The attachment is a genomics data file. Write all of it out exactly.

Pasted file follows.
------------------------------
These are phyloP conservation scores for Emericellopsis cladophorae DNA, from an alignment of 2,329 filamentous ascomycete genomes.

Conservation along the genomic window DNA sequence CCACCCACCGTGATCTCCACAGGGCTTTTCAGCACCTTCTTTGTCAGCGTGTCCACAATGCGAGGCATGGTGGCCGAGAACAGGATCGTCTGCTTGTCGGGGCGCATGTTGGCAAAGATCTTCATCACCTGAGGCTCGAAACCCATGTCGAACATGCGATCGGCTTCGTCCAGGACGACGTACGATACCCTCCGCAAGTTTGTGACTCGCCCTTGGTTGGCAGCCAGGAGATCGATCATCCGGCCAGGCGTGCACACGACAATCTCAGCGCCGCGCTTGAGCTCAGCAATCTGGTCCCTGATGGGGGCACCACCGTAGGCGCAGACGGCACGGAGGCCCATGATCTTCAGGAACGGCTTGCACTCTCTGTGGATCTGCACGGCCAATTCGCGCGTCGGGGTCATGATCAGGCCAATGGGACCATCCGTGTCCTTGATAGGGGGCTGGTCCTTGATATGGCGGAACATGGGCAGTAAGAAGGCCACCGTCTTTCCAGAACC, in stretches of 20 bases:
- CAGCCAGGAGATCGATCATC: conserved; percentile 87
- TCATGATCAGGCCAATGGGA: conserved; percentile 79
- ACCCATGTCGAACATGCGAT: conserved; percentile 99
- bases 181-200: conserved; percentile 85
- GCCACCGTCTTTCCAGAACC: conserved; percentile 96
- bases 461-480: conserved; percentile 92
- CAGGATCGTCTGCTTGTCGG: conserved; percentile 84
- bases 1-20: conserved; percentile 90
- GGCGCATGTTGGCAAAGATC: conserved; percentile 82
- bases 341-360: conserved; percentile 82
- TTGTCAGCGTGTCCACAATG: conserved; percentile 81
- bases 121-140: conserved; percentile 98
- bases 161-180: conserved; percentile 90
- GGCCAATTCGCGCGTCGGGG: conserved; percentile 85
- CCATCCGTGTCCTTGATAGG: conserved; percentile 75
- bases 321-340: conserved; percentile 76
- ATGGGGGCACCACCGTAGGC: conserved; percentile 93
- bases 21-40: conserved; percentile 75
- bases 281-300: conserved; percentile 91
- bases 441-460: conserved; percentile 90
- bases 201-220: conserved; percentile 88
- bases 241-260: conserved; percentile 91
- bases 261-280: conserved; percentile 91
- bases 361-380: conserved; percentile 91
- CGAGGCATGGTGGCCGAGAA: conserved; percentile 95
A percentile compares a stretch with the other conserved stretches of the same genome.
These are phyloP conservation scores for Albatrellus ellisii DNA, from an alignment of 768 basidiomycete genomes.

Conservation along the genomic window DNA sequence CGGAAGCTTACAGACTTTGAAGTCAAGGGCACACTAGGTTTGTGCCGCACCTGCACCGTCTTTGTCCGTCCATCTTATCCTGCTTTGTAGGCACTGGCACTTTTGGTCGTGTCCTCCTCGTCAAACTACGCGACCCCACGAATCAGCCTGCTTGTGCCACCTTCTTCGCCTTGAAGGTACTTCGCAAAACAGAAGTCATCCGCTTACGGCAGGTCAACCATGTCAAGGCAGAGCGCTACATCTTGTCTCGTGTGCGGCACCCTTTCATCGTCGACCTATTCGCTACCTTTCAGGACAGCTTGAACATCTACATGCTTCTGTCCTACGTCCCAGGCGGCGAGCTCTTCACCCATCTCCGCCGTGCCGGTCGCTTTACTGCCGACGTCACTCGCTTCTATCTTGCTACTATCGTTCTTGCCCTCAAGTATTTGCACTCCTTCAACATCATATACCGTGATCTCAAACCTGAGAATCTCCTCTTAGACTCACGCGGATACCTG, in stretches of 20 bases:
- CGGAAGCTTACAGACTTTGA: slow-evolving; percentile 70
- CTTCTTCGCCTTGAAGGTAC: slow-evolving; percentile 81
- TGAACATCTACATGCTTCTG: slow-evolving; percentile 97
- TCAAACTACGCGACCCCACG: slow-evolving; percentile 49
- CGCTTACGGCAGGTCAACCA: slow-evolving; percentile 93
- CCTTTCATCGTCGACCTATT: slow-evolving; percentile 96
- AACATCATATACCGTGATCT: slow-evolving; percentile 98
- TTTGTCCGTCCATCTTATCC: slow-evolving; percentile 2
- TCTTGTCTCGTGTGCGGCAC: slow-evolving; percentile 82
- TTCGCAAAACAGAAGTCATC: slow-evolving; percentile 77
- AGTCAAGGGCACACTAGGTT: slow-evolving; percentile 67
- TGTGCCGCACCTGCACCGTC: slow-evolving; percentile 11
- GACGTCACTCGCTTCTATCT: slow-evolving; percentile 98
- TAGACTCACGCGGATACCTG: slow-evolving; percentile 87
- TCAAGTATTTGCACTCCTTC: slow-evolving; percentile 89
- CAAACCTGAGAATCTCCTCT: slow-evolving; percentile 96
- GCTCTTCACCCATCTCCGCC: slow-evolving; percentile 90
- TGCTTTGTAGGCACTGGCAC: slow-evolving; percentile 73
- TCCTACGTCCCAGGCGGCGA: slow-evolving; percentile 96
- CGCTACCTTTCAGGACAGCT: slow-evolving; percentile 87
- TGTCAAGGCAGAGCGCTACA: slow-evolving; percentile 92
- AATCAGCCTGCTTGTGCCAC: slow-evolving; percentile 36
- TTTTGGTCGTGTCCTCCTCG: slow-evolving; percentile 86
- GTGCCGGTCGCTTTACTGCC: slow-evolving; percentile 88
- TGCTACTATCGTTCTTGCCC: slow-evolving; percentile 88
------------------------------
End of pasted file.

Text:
These are phyloP conservation scores for Emericellopsis cladophorae DNA, from an alignment of 2,329 filamentous ascomycete genomes.

Conservation along the genomic window DNA sequence CCACCCACCGTGATCTCCACAGGGCTTTTCAGCACCTTCTTTGTCAGCGTGTCCACAATGCGAGGCATGGTGGCCGAGAACAGGATCGTCTGCTTGTCGGGGCGCATGTTGGCAAAGATCTTCATCACCTGAGGCTCGAAACCCATGTCGAACATGCGATCGGCTTCGTCCAGGACGACGTACGATACCCTCCGCAAGTTTGTGACTCGCCCTTGGTTGGCAGCCAGGAGATCGATCATCCGGCCAGGCGTGCACACGACAATCTCAGCGCCGCGCTTGAGCTCAGCAATCTGGTCCCTGATGGGGGCACCACCGTAGGCGCAGACGGCACGGAGGCCCATGATCTTCAGGAACGGCTTGCACTCTCTGTGGATCTGCACGGCCAATTCGCGCGTCGGGGTCATGATCAGGCCAATGGGACCATCCGTGTCCTTGATAGGGGGCTGGTCCTTGATATGGCGGAACATGGGCAGTAAGAAGGCCACCGTCTTTCCAGAACC, in stretches of 20 bases:
- CAGCCAGGAGATCGATCATC: conserved; percentile 87
- TCATGATCAGGCCAATGGGA: conserved; percentile 79
- ACCCATGTCGAACATGCGAT: conserved; percentile 99
- bases 181-200: conserved; percentile 85
- GCCACCGTCTTTCCAGAACC: conserved; percentile 96
- bases 461-480: conserved; percentile 92
- CAGGATCGTCTGCTTGTCGG: conserved; percentile 84
- bases 1-20: conserved; percentile 90
- GGCGCATGTTGGCAAAGATC: conserved; percentile 82
- bases 341-360: conserved; percentile 82
- TTGTCAGCGTGTCCACAATG: conserved; percentile 81
- bases 121-140: conserved; percentile 98
- bases 161-180: conserved; percentile 90
- GGCCAATTCGCGCGTCGGGG: conserved; percentile 85
- CCATCCGTGTCCTTGATAGG: conserved; percentile 75
- bases 321-340: conserved; percentile 76
- ATGGGGGCACCACCGTAGGC: conserved; percentile 93
- bases 21-40: conserved; percentile 75
- bases 281-300: conserved; percentile 91
- bases 441-460: conserved; percentile 90
- bases 201-220: conserved; percentile 88
- bases 241-260: conserved; percentile 91
- bases 261-280: conserved; percentile 91
- bases 361-380: conserved; percentile 91
- CGAGGCATGGTGGCCGAGAA: conserved; percentile 95
A percentile compares a stretch with the other conserved stretches of the same genome.
These are phyloP conservation scores for Albatrellus ellisii DNA, from an alignment of 768 basidiomycete genomes.

Conservation along the genomic window DNA sequence CGGAAGCTTACAGACTTTGAAGTCAAGGGCACACTAGGTTTGTGCCGCACCTGCACCGTCTTTGTCCGTCCATCTTATCCTGCTTTGTAGGCACTGGCACTTTTGGTCGTGTCCTCCTCGTCAAACTACGCGACCCCACGAATCAGCCTGCTTGTGCCACCTTCTTCGCCTTGAAGGTACTTCGCAAAACAGAAGTCATCCGCTTACGGCAGGTCAACCATGTCAAGGCAGAGCGCTACATCTTGTCTCGTGTGCGGCACCCTTTCATCGTCGACCTATTCGCTACCTTTCAGGACAGCTTGAACATCTACATGCTTCTGTCCTACGTCCCAGGCGGCGAGCTCTTCACCCATCTCCGCCGTGCCGGTCGCTTTACTGCCGACGTCACTCGCTTCTATCTTGCTACTATCGTTCTTGCCCTCAAGTATTTGCACTCCTTCAACATCATATACCGTGATCTCAAACCTGAGAATCTCCTCTTAGACTCACGCGGATACCTG, in stretches of 20 bases:
- CGGAAGCTTACAGACTTTGA: slow-evolving; percentile 70
- CTTCTTCGCCTTGAAGGTAC: slow-evolving; percentile 81
- TGAACATCTACATGCTTCTG: slow-evolving; percentile 97
- TCAAACTACGCGACCCCACG: slow-evolving; percentile 49
- CGCTTACGGCAGGTCAACCA: slow-evolving; percentile 93
- CCTTTCATCGTCGACCTATT: slow-evolving; percentile 96
- AACATCATATACCGTGATCT: slow-evolving; percentile 98
- TTTGTCCGTCCATCTTATCC: slow-evolving; percentile 2
- TCTTGTCTCGTGTGCGGCAC: slow-evolving; percentile 82
- TTCGCAAAACAGAAGTCATC: slow-evolving; percentile 77
- AGTCAAGGGCACACTAGGTT: slow-evolving; percentile 67
- TGTGCCGCACCTGCACCGTC: slow-evolving; percentile 11
- GACGTCACTCGCTTCTATCT: slow-evolving; percentile 98
- TAGACTCACGCGGATACCTG: slow-evolving; percentile 87
- TCAAGTATTTGCACTCCTTC: slow-evolving; percentile 89
- CAAACCTGAGAATCTCCTCT: slow-evolving; percentile 96
- GCTCTTCACCCATCTCCGCC: slow-evolving; percentile 90
- TGCTTTGTAGGCACTGGCAC: slow-evolving; percentile 73
- TCCTACGTCCCAGGCGGCGA: slow-evolving; percentile 96
- CGCTACCTTTCAGGACAGCT: slow-evolving; percentile 87
- TGTCAAGGCAGAGCGCTACA: slow-evolving; percentile 92
- AATCAGCCTGCTTGTGCCAC: slow-evolving; percentile 36
- TTTTGGTCGTGTCCTCCTCG: slow-evolving; percentile 86
- GTGCCGGTCGCTTTACTGCC: slow-evolving; percentile 88
- TGCTACTATCGTTCTTGCCC: slow-evolving; percentile 88